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Chikungunya exposes weakness of public health system
N Muraleedharan in Thiruvananthapuram | October 09, 2006 11:00 IST
Last Updated: October 09, 2006 11:26 IST
The outbreak of chikungunya, claiming 86 lives in Alappuzha and other parts of Kerala, has exposed the weaknesses of the public health care system in the state, which used to boast about it for decades.
Though Kerala's basic health parameters like birth and death rates and multi-tier network of government hospitals covering the length and breadth of the state far surpassed the health delivery system in other parts of the country, experts feel the failure to quickly contain chikungunya betrayed the system's inability to cope with new challenges.
Besides the system weaknesses, the dismal record in keeping the environs clean and hygienic is seen as a key factor for epidemics, especially in the water-logged Cherthala area of Alappuzha, known for long for the prevalence of mosquito-spread diseases like filariasis.
The socio-economic fallout of the chikungunya outbreak and the delayed response to it is all the more serious in a place like Cherthala, a densely populated area where vast majority of people are marginal farmers, fishermen and daily wage earners who rely heavily on government hospitals.
Located on the banks of the Vembanad lake, with small canals, inlets and muddy pools, whose brackish and stilted water is carpeted with African weeds, the area is a fertile breeding ground for mosquitos, tackling which has been a major health task for decades.
"We can no longer rest on the past laurels. It is time that we thoroughly overhauled our health policy and delivery system to equip them to face emerging challenges," Dr Churchin Ben, former additional director of state Health Department,
Kerala is now paying a "heavy price" for the "long neglect" of basic public health concerns like sanitation, waste disposal, environmental protection and mass education, which together require an inter-sectoral co-ordinated approach, Ben said.
Deterioration of the primary health delivery system was a major reason for panic reaction to emergencies like the outbreak of epidemics, he said.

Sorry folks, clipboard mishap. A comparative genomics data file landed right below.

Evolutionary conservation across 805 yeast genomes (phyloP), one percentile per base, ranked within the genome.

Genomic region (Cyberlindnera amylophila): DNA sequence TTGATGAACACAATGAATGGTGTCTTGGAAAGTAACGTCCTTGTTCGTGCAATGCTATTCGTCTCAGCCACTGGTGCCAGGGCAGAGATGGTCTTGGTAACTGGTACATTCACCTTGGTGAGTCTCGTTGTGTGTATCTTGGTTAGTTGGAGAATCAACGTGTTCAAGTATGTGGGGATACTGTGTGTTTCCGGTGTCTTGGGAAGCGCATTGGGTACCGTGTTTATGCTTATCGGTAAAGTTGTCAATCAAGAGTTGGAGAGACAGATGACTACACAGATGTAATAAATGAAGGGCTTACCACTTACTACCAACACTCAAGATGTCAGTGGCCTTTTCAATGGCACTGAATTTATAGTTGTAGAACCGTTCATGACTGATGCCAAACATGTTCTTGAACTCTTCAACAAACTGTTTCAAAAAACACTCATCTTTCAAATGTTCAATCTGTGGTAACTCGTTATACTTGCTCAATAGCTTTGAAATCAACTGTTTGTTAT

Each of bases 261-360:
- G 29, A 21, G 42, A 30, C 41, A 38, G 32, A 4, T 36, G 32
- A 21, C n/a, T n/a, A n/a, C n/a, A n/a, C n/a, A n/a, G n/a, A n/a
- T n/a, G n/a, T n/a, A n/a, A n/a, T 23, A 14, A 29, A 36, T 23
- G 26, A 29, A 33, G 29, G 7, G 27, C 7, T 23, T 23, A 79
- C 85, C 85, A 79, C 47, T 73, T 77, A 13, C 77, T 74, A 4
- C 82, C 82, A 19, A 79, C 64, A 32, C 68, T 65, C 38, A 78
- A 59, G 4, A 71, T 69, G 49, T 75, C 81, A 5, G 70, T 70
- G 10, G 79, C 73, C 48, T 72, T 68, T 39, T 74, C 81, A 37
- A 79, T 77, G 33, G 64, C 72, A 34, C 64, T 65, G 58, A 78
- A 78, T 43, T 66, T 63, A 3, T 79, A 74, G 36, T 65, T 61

Despite being the base of the public healthcare pyramid, Primary Health Centres had over the years been rendered weak with their main job being that of referring the patients to taluk or district hospitals, instead of providing curative support at the village level itself, Ben said.
Going up the pyramid, there was an urgent need to put in place a policy framework that would enable the system to draw up region-specific plans.
This was so important in a state like Kerala whose international exposure and inter-border transit made it vulnerable to viral diseases, Dr Ben said.
There was an urgent need to create in-built scientific institutions within the system to ascertain the exact cause and magnitude of community health problems so that emergency situations could be coped with far more quickly and effectively, Ben said.
"For instance, the Vector Control Research Centre at Cherthala had been rendered virtually dysfunctional for the last several years on the presumption that filariasis in the area had been contained. Only after the current epidemic outbreak did the authorities realise the folly of having ignored the unit," he said.
"Of course, there had been a multi-speciality boom in Kerala spurred by private sector health providers. But the solutions offered by them are often beyond the reach of the common man, as had been evident from the chikungunya outbreak," he said.
"In the present case, for several days we could not even confirm it was chikungunya. We had to depend on national agencies and experts for that. If the state had its well-equipped institutions, this could have been avoided," he said.
According to K G Parameswaran Nair, author and journalist who had covered the state for over 50 years, "This has been the worst epidemic outbreak in Travancore region in the last several decades."